Guest access in Microsoft Teams
With guest access, you can provide access to teams, documents in channels, resources, chats, and applications to people outside your organization, while maintaining control over your corporate data.
If you just want to find, call, chat, and set up meetings with people in other organizations, use external access.
A guest is someone who isn't an employee, student, or member of your organization. They don't have a school or work account with your organization. For example, guests may include partners, vendors, suppliers, or consultants. Anyone who is not part of your organization can be added as guest in Teams. This means that anyone with a business account (that is, an Azure Active Directory account) or consumer email account (with Outlook.com, Gmail.com or others) can participate as a guest in Teams, with access to teams and channel experiences.
Guests in Teams are covered by the same compliance and auditing protection as the rest of Microsoft 365, and can be managed within Azure AD. Guest access is subject to Azure AD and Microsoft 365 or Office 365 service limits.
The guest experience has limitations by design. For a full list of what a guest can and can't do in Teams, see comparison of team member and guest capabilities.
Guests follow Teams Org-wide settings for the coexistence Upgrade mode. This can't be changed.
To set up guest access, see Collaborate with guests in a team.
To compare external access (federation) with guest access (and decide which one you should use), read Communicate with users from other organizations in Teams.
Set up guest access
Guest access in Teams requires configuring other settings in Microsoft 365, including settings in Azure AD, Microsoft 365 Groups, and SharePoint. If you're ready to start inviting guests to teams, read one of the following:
- To configure guest access for Teams for general use, see Collaborate with guests in a team.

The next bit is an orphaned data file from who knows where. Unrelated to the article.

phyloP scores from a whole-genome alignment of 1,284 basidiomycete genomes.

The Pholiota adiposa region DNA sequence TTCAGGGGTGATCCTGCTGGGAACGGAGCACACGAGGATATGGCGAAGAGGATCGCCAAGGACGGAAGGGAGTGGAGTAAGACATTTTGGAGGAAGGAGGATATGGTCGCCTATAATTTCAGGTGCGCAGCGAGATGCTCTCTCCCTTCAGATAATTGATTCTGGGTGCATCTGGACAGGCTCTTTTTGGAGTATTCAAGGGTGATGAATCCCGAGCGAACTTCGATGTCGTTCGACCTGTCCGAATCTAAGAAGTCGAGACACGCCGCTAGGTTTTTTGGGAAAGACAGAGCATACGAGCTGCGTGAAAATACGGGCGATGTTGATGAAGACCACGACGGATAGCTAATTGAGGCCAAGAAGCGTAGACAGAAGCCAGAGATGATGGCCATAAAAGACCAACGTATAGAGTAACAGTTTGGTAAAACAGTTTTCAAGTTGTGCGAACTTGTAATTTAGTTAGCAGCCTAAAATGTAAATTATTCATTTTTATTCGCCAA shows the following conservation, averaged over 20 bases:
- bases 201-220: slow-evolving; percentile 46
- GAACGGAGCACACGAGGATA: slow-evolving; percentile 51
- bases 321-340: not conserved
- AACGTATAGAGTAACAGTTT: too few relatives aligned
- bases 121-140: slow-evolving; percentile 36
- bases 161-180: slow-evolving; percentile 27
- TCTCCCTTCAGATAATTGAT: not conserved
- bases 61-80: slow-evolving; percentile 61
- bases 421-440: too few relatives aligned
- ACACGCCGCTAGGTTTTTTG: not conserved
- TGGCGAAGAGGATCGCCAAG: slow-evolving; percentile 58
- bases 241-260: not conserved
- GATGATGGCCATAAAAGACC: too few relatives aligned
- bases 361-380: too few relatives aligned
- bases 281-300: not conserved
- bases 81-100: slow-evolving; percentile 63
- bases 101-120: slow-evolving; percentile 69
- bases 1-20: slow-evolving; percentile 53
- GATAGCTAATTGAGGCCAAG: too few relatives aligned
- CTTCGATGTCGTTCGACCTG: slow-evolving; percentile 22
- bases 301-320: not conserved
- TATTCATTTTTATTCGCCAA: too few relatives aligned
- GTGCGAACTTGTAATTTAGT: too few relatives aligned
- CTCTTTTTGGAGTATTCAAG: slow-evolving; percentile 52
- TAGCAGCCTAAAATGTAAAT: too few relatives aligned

- To collaborate with a partner organization that uses Azure Active Directory and allow guests to self-enroll for team access, see Create a B2B extranet with managed guests.
Guest access in Teams is an organization-wide setting and is turned off by default. You can control guest access to individual teams by using sensitivity labels.
How a guest becomes a member of a team
- A team owner or a Microsoft 365 admin adds a guest to a team.
- The guest receives a welcome email from the team owner, with information about the team and what to expect now that they're a member.
- The guest accepts the invitation. Guests who have a work or school account in Azure Active Directory can accept the invitation and authenticate directly. Other users are sent a one-time pass code to validate their identity (One-time passcode authentication required).
- After accepting the invitation, the guest can participate in teams and channels, receive and respond to channel messages, access files in channels, participate in chats, join meetings, collaborate on documents, and more.
In Teams, guests are clearly identified. A guest's name includes the label (Guest), and a channel includes an icon to indicate that there are guests on the team. For more details, see What the guest experience is like.
Guests can leave the team at any time from within Teams. For details, see How do I leave a team?
Leaving the team doesn't remove the guest account from your organization's directory. This must be done by a Microsoft 365 global admin or an Azure AD admin.
Licensing for guest access
Guest access is included with all Microsoft 365 Business Standard, Microsoft 365 Enterprise, and Microsoft 365 Education subscriptions. No additional Microsoft 365 license is necessary. Teams doesn't restrict the number of guests you can add. However, the total number of guests that can be added to your tenant may be restricted by the paid features of Azure AD. For more information, see Billing model for Azure AD External Identities.
Users in your organization who have standalone Microsoft 365 subscription plans only, such as Exchange Online Plan 2, cannot be invited as guests to your organization because Teams considers these users to belong to the same organization. For these users to use Teams, they must be assigned an Microsoft 365 Business Standard, Office 365 Enterprise, or Office 365 Education subscription.
Guest access reviews
You can use Azure AD to create an access review for group members or users assigned to an application. Creating recurring access reviews can save you time. If you need to routinely review users who have access to an application, a team, or are members of a group, you can define the frequency of those reviews.
You can perform a guest access review yourself, ask guests to review their own membership, or ask an application owner or business decision maker to perform the access review. Use the Azure portal to perform guest access reviews. For more information, see Manage guest access with Azure AD access reviews.